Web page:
The Cardiff-Newport metropolitan area has a population of 1.1 million.


Cardiff is a high-growth city which already benefits from the qualities that define competitive locations – from commerciality, connectivity and environment, to culture, character and quality of life and opportunity.

Except for a time of decline during the 1970s and 1980s, Cardiff’s population has continually grown since 1801. In 2008, it was the fastest-growing local authority in Wales with a growth rate of 1.2%. Between 2001 and 2011, Cardiff grew by 46,000, which was 25% of the country’s growth, and it now represents 30% of the country’s growth. 90% of the growth in the country is due to migration, not natural growth.

The population of Cardiff has grown so speedily over the last decade that a new “garden city” has been proposed to the west to accommodate the rising population.


Cardiff is very much an academic city with three universities all playing a vital role in driving the attractiveness of the regional economy. Cardiff University, Cardiff Metropolitan University and the University of South Wales boast between the two, nearly 80,000 students and over 12,000 staff.

Cardiff University has a strong reputation for the quality of its teaching and research and it is a member of the Russell group of leading research universities. There are around 30,000 students, including more than 3,000 from over 100 countries outside the UK, helping to create a vibrant, cosmopolitan community.

Ranked 6th in the recent Research Excellence Framework (REF), Cardiff University broke into the “Golden Triangle” of Oxford, Cambridge and London and confirmed its place as a world-leading university.

Cardiff Business School has a close relationship with businesses in the city, including its collaboration with Legal & General, which has led to Cardiff developing the largest cluster of medical underwriters in the UK.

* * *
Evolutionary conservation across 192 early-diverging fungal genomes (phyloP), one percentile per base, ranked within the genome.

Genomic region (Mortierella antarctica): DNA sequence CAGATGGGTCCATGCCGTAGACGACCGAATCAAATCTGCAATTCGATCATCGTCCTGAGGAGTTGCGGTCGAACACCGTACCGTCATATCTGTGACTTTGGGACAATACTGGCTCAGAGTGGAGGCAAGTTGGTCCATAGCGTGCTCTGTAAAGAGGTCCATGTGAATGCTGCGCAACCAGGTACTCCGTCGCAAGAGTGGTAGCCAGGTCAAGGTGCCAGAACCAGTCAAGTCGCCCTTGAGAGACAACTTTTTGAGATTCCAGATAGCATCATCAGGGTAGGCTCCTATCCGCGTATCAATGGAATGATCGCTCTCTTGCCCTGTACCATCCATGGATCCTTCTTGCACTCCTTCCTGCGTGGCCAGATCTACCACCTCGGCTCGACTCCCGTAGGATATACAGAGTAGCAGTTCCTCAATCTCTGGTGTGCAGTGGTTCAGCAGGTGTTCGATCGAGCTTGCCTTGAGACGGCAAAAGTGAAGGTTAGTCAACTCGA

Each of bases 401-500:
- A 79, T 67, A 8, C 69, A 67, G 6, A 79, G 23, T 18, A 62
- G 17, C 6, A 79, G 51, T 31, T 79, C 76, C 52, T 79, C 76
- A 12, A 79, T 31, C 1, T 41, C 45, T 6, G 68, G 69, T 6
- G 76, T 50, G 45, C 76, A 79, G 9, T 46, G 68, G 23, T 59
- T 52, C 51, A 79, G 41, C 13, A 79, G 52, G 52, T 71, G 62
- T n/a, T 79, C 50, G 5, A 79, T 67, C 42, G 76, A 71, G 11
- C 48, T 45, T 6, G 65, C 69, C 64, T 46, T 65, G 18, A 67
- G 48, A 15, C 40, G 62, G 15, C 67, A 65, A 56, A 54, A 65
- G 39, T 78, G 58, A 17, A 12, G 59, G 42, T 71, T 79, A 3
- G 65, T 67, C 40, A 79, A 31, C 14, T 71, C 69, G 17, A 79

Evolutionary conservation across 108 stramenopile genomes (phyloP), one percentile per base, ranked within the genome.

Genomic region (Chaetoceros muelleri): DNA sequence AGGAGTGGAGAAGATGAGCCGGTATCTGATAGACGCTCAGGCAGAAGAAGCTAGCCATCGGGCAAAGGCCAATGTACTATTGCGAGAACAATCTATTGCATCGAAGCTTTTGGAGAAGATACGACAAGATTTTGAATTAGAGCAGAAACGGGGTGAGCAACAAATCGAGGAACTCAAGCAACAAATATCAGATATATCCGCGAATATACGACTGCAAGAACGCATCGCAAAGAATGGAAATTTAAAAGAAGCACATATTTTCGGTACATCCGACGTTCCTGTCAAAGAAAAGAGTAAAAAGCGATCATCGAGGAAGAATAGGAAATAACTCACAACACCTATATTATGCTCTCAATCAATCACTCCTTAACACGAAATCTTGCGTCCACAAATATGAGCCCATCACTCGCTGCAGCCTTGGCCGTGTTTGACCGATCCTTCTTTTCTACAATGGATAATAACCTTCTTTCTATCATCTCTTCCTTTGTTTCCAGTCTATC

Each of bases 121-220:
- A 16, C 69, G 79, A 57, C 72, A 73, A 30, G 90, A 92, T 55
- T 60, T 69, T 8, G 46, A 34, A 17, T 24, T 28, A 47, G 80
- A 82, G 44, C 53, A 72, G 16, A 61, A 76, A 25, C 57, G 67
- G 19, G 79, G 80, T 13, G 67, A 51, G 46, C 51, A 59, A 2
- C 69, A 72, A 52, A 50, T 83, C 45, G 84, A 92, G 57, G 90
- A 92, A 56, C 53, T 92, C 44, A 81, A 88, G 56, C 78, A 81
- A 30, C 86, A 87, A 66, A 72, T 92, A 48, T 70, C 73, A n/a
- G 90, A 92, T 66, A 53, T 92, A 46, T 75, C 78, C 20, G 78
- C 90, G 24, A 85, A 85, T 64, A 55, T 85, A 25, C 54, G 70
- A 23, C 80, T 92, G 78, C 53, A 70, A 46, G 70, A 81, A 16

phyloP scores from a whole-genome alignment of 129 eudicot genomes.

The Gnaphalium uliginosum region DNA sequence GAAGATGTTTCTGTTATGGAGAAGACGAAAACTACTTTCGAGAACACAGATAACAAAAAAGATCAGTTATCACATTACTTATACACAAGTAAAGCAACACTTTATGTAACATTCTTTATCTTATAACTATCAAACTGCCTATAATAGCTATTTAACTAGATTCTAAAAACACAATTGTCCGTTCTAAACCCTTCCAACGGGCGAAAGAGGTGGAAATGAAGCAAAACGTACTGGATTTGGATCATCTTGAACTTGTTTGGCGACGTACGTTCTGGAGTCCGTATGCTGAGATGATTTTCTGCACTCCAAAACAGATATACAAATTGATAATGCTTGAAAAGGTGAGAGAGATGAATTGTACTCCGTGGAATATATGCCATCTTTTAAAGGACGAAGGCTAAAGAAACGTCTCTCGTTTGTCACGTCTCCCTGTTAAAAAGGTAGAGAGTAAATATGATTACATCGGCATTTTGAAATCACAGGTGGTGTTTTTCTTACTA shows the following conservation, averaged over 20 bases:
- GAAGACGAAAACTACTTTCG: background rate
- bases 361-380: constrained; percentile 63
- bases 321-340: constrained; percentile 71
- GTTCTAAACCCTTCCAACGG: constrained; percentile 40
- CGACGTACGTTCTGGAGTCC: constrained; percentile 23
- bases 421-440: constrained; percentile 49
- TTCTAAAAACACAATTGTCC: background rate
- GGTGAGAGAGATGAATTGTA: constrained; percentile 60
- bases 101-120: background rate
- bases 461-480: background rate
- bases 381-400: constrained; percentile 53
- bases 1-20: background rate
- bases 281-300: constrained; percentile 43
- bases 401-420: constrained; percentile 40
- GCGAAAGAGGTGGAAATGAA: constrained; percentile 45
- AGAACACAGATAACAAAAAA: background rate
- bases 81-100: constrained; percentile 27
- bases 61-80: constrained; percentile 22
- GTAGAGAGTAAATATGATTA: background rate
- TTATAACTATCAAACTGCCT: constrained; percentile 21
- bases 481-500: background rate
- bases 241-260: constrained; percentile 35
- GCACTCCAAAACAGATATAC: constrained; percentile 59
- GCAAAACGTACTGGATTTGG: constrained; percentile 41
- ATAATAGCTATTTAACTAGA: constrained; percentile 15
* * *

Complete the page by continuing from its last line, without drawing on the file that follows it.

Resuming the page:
Cardiff Metropolitan University is a leading new university mainly due to its career orientated courses that make graduates sought-after with employers. Cardiff Metropolitan is a growing university, with business and management a key strength.


Cardiff is closer than you think. With outstanding rail, road and air infrastructure, Cardiff connects with the rest of the UK quickly and effortlessly. Fewer than two hours from London, with exceptional transport and super-fast broadband, Cardiff is one of Europe’s top-connected and most competitive destinations.

Cardiff is on the M4, providing a direct route to London and the South East. The M50 and M5 provide fast links to the Midlands and the North of England.

Trains link most main cities with Cardiff. The journey between London Paddington and Cardiff is under 2 hours and leaves every 30 minutes. This is anticipated to decrease to one hour forty minutes by 2019. Cardiff also benefits from an 89 station urban rail network which will benefit from over £500m investment over the next five years.

Cardiff International Airport has scheduled services from many cities in the UK and Europe such as Amsterdam, Paris and Zurich.

Welsh Government statistics for 2008/09 showed that Cardiff had the lowest percentage of the population who travelled to work by car, van or minibus, suggesting the highest public transport usage to work out of all 22 local authorities in Wales.